Blueberry Toast review at Soho Theatre, London – ‘an entertainingly cartoonish satire’
In a white picket-fenced suburb, Barb (Gala Gordon) is making Walt (Gareth David-Lloyd) her special blueberry toast. It has been said it’s a breakfast to die for.
Mary Laws’ uncanny play was previously staged in Los Angeles and Chicago in 2016. Her writing captures the nastiness behind the fake smiles of an American family. The cheery sunshine of Walt and Barb’s marriage is shown to be a veneer via their televisual performances. With nearly all the drama played outwards, as if to camera, any true intimacy is removed, an effect heightened by Steve Marmion’s direction.
Everything is laid on nauseatingly thick: from the couple’s syrupy repeated chirping of “Good morning dear!” to the ear-splitting ping of the toaster. The hyper-reality is accentuated by Anthony Lamble’s sitcom-style set which feels suitably cold and creepy, though ultimately comes to feel like the set of a Hammer horror.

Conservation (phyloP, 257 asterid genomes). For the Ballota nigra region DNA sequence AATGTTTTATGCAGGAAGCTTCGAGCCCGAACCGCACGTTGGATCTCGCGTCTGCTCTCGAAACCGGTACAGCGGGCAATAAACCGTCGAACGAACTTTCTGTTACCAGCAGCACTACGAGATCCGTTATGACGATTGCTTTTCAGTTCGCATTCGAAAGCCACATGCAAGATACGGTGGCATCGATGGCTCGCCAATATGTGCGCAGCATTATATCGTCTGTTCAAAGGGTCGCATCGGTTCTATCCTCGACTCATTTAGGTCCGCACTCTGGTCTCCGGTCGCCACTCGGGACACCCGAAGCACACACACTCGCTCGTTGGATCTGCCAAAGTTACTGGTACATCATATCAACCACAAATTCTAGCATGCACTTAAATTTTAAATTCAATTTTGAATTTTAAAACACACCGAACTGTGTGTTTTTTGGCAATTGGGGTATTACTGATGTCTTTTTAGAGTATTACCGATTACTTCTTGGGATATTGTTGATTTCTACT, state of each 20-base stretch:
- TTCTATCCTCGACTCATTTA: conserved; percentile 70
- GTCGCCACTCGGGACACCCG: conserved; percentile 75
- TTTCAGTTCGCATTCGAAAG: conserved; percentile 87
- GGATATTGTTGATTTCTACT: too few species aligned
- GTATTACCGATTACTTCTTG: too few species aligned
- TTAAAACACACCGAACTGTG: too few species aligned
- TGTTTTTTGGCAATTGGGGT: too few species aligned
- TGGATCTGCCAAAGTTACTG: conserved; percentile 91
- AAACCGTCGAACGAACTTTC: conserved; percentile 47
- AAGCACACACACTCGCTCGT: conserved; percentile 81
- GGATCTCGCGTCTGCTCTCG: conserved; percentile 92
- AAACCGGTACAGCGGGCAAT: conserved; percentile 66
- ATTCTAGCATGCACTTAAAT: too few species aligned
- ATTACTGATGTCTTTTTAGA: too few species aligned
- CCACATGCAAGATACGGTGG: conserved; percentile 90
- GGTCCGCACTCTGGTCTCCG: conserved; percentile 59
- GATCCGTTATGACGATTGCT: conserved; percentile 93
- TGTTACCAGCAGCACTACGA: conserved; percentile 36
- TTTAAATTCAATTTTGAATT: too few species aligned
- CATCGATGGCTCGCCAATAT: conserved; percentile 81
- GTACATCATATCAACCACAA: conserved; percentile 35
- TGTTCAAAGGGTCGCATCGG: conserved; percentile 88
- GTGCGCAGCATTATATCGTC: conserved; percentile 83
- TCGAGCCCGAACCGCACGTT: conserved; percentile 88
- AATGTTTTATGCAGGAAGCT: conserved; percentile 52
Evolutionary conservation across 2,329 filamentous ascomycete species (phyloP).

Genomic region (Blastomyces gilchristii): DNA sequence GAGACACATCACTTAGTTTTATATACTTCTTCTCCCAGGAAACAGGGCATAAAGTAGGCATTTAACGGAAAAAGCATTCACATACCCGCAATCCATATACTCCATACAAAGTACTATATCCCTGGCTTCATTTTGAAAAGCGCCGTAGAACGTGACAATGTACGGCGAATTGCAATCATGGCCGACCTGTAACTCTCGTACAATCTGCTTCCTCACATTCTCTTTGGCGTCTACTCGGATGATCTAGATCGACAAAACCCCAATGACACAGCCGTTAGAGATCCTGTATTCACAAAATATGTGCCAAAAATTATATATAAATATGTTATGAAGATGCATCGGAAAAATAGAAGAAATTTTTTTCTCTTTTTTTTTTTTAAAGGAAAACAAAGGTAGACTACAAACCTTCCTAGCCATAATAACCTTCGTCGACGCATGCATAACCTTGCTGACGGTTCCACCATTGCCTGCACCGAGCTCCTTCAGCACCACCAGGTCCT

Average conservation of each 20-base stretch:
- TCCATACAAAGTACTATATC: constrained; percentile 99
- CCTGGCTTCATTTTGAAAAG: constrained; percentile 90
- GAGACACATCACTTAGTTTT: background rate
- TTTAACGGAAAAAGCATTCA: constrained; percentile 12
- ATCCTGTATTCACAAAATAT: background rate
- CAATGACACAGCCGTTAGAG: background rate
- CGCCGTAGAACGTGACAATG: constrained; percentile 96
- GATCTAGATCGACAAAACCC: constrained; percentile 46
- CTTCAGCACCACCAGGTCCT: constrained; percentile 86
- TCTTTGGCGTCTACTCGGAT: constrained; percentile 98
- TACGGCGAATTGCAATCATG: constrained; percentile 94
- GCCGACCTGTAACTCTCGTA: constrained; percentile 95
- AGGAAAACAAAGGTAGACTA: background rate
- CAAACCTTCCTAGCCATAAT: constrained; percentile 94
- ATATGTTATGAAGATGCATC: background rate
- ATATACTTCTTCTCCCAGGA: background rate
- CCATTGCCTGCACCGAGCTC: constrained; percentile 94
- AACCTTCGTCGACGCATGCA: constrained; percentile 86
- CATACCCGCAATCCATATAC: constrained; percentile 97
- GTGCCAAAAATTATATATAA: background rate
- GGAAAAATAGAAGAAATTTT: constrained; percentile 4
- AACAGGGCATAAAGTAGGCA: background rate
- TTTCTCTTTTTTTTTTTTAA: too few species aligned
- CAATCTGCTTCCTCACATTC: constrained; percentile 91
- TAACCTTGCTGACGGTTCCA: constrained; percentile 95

Gordon and David-Lloyd have some hilarious moments depicting the American Dream gone horribly wrong but although the violence is intentionally cartoonish, it blunts the satire.
It is their offspring who are truly unnerving; Matt Barkley’s Jack is a grinning, malevolent force whilst, as Jill, Adrianna Bertola demonstrates that’s she a name to watch out for.
As the kids perform an increasingly bizarre play-within-a-play, Walt echoes the thoughts of the audience: “What a strange play, what do you think it means?”
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